After Actor Brings Robin Williams Back in Mind-Blowing Portrayal, Fans Call for Biopic

October 18, 2021Mac Caltrider
Actor Jamie Costa portrays Robin Williams in a short film. Screenshot from YouTube.

Actor Jamie Costa portrays Robin Williams in a short film. Screenshot from YouTube.

Robin Williams appears to be back from the dead in a shockingly accurate impersonation by actor Jamie Costa. Costa uploaded five minutes of “test footage” for a nonexistent Robin Williams biopic, and the resemblance is uncanny. 

Although there is no Williams film in the works, Costa’s impersonation has fans calling for one. 

It’s been seven years since Williams tragically died from a suicide brought on by Lewy body disease. The disease robbed the legendary comedian of 40% of his dopamine neurons, resulting in a debilitating combination of depression and confusion.

Robin Williams entertains the crew of the USS Enterprise (CVN-65) during a holiday special hosted by the USO in December 2003. Photo courtesy of Wikimedia Commons.

Costa’s impression is faultless. He re-creates the late comedian with striking precision while delivering a moving performance. The five-minute short is set during Williams’ time on Mork & Mindy and captures the moment he learns of his friend and fellow comedian John Belushi’s passing.

Williams was one of the very last people to see Belushi alive, and the grief Costa conveys is heartbreaking. He nails Williams’ voice, expressions, and mannerisms with astonishing accuracy. Costa’s extraordinary ability to impersonate Williams and many of the characters he’s played was captured in a 2014 video titled “Never Had a Friend Like Him” that was widely circulated shortly after Williams’ death. The short montage of impressions has since been taken down. 

Williams left behind a legacy that spans 40 years of stand-up comedy, television roles, and film roles. The Julliard-trained actor was loved for his iconic comedic roles in films like Aladdin, Mrs. Doubtfire, The Birdcage, and Jumanji, as well as for his many dramatic turns, including his roles in Dead Poets Society; Good Morning, Vietnam; and Good Will Hunting — the 1998 Gus Van Sant film for which Williams won a best supporting actor Oscar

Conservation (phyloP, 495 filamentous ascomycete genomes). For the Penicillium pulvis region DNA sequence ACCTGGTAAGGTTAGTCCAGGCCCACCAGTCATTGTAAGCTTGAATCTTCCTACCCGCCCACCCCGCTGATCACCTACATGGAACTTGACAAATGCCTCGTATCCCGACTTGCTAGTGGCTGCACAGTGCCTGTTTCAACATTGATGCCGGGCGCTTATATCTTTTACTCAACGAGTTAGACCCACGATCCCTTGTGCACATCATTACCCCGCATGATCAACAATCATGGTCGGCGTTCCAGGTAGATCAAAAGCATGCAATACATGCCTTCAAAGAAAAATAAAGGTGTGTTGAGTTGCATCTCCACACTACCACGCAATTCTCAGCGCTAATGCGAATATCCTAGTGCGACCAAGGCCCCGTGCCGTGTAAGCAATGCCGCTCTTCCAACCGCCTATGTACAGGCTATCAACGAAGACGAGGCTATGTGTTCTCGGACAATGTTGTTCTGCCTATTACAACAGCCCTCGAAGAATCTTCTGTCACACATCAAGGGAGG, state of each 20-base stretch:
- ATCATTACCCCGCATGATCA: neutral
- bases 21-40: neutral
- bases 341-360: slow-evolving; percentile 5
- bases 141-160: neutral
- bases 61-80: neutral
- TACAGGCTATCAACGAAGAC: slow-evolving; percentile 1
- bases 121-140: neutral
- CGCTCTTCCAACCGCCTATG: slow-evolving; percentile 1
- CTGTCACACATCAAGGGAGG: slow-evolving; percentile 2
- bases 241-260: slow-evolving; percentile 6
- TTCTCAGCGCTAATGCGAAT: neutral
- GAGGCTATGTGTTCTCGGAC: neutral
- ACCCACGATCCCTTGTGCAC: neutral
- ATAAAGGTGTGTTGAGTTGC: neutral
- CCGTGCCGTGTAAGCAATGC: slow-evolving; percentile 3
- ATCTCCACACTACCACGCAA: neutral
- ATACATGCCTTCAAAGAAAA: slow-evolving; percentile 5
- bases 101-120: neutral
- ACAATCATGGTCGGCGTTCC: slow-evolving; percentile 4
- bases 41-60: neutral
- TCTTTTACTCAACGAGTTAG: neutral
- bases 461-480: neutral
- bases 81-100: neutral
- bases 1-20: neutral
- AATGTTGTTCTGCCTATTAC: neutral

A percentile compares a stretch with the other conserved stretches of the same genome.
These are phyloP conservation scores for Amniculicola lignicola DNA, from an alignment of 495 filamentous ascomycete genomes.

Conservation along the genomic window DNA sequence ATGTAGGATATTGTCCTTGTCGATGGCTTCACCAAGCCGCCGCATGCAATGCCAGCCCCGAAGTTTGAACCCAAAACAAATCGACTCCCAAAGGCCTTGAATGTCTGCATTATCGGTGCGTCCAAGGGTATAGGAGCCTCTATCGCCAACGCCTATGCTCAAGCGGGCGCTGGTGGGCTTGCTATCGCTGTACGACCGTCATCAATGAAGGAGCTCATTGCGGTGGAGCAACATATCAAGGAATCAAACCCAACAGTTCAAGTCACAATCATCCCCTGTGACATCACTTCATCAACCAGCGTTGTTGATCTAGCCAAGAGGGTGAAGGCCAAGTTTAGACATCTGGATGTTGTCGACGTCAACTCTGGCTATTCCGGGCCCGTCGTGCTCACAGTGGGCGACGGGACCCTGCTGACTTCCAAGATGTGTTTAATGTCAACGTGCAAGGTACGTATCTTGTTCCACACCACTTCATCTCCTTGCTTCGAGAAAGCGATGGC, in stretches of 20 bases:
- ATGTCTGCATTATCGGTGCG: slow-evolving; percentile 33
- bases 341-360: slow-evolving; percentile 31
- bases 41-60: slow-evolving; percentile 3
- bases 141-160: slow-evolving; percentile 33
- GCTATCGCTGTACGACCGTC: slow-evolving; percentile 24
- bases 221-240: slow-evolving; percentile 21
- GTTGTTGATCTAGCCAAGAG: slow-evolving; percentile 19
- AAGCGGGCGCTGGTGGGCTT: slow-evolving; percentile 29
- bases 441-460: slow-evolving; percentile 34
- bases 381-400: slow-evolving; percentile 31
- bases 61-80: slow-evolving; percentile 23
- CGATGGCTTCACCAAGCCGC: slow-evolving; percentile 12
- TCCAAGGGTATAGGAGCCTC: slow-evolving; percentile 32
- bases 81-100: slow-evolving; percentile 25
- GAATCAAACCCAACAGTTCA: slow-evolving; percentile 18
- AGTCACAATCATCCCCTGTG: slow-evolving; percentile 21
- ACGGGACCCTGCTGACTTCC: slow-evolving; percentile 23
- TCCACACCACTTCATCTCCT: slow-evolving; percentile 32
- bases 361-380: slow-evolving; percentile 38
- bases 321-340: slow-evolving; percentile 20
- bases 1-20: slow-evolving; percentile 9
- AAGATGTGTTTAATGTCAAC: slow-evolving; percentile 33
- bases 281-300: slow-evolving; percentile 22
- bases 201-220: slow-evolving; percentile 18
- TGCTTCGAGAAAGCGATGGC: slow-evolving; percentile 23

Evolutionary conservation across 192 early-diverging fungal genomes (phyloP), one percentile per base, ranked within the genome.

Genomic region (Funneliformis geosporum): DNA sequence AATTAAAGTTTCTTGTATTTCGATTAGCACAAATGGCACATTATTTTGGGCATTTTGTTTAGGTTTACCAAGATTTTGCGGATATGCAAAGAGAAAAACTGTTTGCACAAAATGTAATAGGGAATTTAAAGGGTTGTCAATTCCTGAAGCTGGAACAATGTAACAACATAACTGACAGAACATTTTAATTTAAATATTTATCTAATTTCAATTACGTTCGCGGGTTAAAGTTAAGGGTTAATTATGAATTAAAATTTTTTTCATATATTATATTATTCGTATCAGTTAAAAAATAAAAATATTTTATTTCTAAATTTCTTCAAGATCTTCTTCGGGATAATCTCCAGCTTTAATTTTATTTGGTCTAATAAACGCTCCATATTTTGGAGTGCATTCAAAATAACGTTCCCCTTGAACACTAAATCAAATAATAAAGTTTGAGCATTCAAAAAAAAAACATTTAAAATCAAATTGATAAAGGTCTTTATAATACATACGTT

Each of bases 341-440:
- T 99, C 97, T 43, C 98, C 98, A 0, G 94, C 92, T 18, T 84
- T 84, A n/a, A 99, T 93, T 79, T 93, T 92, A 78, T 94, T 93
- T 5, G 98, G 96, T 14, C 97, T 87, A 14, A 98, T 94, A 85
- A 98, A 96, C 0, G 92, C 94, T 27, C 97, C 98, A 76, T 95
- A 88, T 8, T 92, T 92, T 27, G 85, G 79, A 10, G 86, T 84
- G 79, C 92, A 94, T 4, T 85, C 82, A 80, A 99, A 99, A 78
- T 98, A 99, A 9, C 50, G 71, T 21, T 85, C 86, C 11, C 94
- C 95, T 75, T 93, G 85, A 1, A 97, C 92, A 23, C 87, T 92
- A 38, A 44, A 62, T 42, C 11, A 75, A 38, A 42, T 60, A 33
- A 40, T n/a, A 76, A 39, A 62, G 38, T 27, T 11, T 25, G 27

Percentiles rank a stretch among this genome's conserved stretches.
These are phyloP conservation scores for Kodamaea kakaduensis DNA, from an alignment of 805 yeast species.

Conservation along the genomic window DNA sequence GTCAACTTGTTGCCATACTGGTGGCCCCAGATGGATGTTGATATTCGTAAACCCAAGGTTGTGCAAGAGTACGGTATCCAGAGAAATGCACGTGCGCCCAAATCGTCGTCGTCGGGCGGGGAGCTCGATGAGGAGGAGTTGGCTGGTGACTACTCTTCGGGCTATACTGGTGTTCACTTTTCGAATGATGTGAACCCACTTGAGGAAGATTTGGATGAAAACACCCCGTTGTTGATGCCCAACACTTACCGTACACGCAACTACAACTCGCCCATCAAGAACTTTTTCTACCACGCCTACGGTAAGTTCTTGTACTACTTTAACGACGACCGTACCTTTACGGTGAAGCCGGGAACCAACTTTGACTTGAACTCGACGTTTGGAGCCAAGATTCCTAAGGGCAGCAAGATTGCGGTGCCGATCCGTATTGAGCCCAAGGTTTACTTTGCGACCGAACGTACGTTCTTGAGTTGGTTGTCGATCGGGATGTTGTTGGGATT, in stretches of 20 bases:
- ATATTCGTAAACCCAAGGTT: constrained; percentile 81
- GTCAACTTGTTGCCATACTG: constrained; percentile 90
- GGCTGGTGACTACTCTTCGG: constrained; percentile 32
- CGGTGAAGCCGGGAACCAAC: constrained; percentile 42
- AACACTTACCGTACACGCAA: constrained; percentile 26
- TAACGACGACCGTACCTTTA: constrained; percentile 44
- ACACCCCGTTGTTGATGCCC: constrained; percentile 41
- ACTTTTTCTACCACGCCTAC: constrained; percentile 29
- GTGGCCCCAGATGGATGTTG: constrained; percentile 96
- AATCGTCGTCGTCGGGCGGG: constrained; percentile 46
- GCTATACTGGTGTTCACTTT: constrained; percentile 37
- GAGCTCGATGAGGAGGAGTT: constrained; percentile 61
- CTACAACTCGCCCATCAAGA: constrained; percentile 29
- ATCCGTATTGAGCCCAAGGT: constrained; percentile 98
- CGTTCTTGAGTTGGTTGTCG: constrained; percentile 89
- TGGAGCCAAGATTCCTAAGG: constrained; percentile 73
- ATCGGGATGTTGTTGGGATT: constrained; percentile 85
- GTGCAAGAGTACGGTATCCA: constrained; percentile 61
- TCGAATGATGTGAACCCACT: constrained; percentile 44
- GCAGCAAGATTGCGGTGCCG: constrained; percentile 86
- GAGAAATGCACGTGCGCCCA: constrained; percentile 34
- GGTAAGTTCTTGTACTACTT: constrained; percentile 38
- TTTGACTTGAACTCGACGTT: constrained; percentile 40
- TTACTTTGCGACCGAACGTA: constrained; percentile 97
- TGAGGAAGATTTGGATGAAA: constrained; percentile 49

Williams also performed for more than 90,000 American service members overseas on six USO tours, which took him to 13 countries, including Iraq and Afghanistan.

Robin Williams at “Stand Up for Heroes,” a comedy and music benefit organized by the Bob Woodruff Family Fund to raise money for injured US servicemen, Nov. 9, 2007. Photo courtesy of Wikimedia Commons.

Robin was a gifted actor and comedian, but he was also a true friend and supporter of our troops,” then-Secretary of Defense Chuck Hagel said in a statement following Williams’ death. “From entertaining thousands of service men and women in war zones, to his philanthropy that helped veterans struggling with hidden wounds of war, he was a loyal and compassionate advocate for all who serve this nation in uniform.”

Costa’s impression has fans climbing down YouTube rabbit holes and commenting on their favorite Robin Williams moments. And while many are calling for a biopic to be made with Costa in the lead, there are currently no indications that will happen. Until then, fans will have to settle for Costa’s unexpected gift of five extra minutes with Williams.

Read Next: WATCH: Robin Williams’ Legacy Includes Entertaining Troops During 6 USO Tours

Mac Caltrider
Mac Caltrider

Mac Caltrider is a senior staff writer for Coffee or Die Magazine. He served in the US Marine Corps and is a former police officer. Caltrider earned his bachelor’s degree in history and now reads anything he can get his hands on. He is also the creator of Pipes & Pages, a site intended to increase readership among enlisted troops. Caltrider spends most of his time reading, writing, and waging a one-man war against premature hair loss.

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